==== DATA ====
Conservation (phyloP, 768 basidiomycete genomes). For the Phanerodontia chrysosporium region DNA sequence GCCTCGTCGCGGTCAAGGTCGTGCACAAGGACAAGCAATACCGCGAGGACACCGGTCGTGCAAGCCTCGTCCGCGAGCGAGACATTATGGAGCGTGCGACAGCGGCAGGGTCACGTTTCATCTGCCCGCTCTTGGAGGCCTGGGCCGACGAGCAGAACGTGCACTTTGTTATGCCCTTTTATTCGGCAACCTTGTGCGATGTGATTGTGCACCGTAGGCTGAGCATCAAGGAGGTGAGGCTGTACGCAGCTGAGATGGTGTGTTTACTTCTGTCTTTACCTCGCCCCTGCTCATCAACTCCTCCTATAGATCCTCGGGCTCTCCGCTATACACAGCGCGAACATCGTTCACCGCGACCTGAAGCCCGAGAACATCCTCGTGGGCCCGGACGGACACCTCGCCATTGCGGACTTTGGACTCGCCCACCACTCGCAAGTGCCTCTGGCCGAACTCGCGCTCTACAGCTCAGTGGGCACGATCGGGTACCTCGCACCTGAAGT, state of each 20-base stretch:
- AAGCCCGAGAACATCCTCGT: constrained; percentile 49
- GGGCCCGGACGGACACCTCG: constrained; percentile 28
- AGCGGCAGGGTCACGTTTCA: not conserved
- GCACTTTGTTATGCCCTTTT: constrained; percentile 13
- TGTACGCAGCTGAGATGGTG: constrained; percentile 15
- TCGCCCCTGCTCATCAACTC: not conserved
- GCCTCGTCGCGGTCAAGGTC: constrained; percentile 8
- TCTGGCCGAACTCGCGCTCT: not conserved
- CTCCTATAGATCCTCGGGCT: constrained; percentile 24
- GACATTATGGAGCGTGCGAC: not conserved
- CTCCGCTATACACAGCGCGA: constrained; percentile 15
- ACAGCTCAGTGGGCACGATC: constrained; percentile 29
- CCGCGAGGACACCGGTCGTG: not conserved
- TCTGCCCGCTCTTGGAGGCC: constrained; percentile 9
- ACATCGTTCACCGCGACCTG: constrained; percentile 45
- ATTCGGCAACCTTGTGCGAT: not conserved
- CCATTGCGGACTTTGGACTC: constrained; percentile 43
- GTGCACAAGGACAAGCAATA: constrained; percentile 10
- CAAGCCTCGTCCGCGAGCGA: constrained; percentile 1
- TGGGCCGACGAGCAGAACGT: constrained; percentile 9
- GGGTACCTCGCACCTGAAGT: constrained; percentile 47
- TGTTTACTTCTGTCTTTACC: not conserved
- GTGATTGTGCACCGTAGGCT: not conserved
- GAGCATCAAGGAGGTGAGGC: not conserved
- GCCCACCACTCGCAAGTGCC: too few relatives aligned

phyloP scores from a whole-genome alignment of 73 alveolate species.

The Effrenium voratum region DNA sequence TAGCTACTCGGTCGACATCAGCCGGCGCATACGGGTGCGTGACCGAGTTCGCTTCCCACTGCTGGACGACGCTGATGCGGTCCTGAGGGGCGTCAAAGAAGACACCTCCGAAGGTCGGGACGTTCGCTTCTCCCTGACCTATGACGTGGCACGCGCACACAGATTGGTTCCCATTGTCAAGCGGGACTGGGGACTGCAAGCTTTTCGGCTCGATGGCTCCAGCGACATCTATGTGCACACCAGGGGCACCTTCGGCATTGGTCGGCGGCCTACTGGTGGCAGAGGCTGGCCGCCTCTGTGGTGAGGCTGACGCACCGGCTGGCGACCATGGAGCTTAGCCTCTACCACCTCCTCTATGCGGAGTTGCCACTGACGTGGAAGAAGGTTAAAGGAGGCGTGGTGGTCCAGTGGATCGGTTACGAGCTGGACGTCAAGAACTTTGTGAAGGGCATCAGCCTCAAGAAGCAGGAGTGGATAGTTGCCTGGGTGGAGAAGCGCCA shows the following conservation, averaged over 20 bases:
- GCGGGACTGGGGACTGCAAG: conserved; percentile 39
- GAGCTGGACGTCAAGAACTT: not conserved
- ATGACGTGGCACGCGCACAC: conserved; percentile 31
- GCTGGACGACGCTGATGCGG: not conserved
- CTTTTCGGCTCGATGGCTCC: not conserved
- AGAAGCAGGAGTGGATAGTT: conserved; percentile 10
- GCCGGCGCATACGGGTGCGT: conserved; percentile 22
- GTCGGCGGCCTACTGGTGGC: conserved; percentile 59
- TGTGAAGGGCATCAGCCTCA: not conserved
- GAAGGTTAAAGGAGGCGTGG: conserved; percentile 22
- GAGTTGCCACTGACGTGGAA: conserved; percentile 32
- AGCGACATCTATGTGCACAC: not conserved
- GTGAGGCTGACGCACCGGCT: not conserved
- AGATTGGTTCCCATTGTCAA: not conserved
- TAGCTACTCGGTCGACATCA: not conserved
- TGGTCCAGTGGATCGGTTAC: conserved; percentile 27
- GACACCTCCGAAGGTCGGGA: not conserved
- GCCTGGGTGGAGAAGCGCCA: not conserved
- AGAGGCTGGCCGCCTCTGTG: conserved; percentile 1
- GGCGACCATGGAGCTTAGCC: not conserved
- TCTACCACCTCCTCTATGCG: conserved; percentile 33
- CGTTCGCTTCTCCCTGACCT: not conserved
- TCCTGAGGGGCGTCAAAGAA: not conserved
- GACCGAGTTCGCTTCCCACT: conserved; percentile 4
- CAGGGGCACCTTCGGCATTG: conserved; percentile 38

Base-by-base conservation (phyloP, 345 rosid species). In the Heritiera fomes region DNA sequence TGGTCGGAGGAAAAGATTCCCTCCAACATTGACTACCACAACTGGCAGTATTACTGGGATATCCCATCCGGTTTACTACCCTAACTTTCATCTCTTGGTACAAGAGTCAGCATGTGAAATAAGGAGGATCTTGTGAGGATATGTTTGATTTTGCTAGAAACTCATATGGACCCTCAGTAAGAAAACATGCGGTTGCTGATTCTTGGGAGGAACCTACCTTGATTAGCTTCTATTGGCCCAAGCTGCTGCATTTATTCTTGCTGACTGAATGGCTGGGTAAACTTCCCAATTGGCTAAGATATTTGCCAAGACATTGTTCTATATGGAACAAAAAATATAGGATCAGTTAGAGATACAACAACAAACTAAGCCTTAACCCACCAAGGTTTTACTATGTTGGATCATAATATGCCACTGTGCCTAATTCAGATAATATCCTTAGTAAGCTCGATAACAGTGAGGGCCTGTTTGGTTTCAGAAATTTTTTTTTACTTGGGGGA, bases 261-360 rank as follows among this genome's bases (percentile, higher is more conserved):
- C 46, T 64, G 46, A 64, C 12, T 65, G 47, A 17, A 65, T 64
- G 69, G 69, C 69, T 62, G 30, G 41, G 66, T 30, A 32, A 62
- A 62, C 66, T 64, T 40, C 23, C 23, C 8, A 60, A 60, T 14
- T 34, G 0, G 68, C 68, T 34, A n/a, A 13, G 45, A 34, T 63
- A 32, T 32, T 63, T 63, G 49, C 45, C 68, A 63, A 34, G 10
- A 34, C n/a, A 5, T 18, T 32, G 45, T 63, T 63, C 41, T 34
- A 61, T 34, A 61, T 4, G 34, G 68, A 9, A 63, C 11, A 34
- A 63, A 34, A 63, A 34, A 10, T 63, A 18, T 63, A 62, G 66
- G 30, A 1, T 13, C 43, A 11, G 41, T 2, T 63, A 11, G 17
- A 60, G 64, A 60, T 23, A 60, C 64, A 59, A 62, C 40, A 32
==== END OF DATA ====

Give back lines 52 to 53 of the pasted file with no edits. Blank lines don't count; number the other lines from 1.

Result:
- GACCGAGTTCGCTTCCCACT: conserved; percentile 4
- CAGGGGCACCTTCGGCATTG: conserved; percentile 38